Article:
Specifically, CalPERS’ Board approved new demographic assumptions that take into account public employees living longer based on a recent study of CalPERS membership. Findings show men are expected to live two more years than previously expected, and women a year and a half longer. The study also shows higher rates of retirement for certain member groups, including police officers and firefighters. These new assumptions will raise employer pension costs in the future.
The Board adopted staff’s recommendation for local public agencies and school districts to implement costs in the 2016-17 fiscal year, with the expense spread over 20 years and the increases phased in over five years. The Board also voted to approve implementing the increases for the State beginning in the 2014-15 fiscal year, with the cost spread over 20 years and the increases phased in over three years.
CalPERS staff estimate the local governments could see costs rise up to 5% of payroll for average state employees and up to 9% of payroll for safety classifications in year five of the phase in. The State of California is expected to pay $1.2 billion more at the end of the three year period. The State currently pays approximately $3.8 billion for state employee pensions.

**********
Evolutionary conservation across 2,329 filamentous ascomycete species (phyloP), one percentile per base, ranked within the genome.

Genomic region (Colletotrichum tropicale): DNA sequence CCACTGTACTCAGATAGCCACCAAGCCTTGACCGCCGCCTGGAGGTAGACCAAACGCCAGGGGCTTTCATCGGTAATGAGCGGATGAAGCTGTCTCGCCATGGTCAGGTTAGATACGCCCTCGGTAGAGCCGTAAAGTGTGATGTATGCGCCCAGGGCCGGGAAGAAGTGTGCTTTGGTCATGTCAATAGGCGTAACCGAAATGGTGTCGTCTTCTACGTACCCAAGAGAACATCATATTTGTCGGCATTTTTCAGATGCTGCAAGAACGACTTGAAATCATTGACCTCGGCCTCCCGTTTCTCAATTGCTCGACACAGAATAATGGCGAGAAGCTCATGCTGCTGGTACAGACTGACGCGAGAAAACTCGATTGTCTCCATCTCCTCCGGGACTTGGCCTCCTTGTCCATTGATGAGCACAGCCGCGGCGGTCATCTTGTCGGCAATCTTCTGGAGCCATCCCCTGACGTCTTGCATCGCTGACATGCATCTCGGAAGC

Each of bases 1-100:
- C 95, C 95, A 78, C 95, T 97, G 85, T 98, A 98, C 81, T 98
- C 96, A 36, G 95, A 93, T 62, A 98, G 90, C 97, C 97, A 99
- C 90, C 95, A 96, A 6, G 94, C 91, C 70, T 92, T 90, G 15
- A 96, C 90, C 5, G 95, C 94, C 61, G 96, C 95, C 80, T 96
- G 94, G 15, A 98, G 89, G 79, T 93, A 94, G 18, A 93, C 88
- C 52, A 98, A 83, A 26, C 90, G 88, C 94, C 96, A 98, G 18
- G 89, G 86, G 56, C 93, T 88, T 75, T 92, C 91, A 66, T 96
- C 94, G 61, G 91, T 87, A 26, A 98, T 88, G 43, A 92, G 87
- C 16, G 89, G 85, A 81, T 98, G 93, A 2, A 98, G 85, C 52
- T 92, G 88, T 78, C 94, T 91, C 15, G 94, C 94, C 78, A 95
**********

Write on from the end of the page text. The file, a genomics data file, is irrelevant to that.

Adoption of the new assumptions marks the third change in factors that impact the long-term funding of the system. In March 2012, the pension fund lowered its discount rate from 7.75% to 7.5% citing economic conditions (see “CalPERS Lowers Return Assumption”). A year later, CalPERS changed its policies to recognize gains and losses over a shorter period and to use a 30-year fixed amortization period instead of a rolling 30-year period (see “CalPERS Approves Plan to Improve Funding”).
The Board also adopted an asset-allocation mix that lowers investment risk but largely keeps its investment strategy unchanged, holding the fund’s long-term assumed rate of return at 7.5%. CalPERS investment portfolio will have a target allocation of 47% to equities, 19% to fixed income, 6% to the inflation-sensitive securities, 12% to private equity, 11% to real estate, 3% to infrastructure and forestland, and 2% to liquidity.
CalPERS is the largest public pension fund in the U.S., with more than $277 billion in assets.
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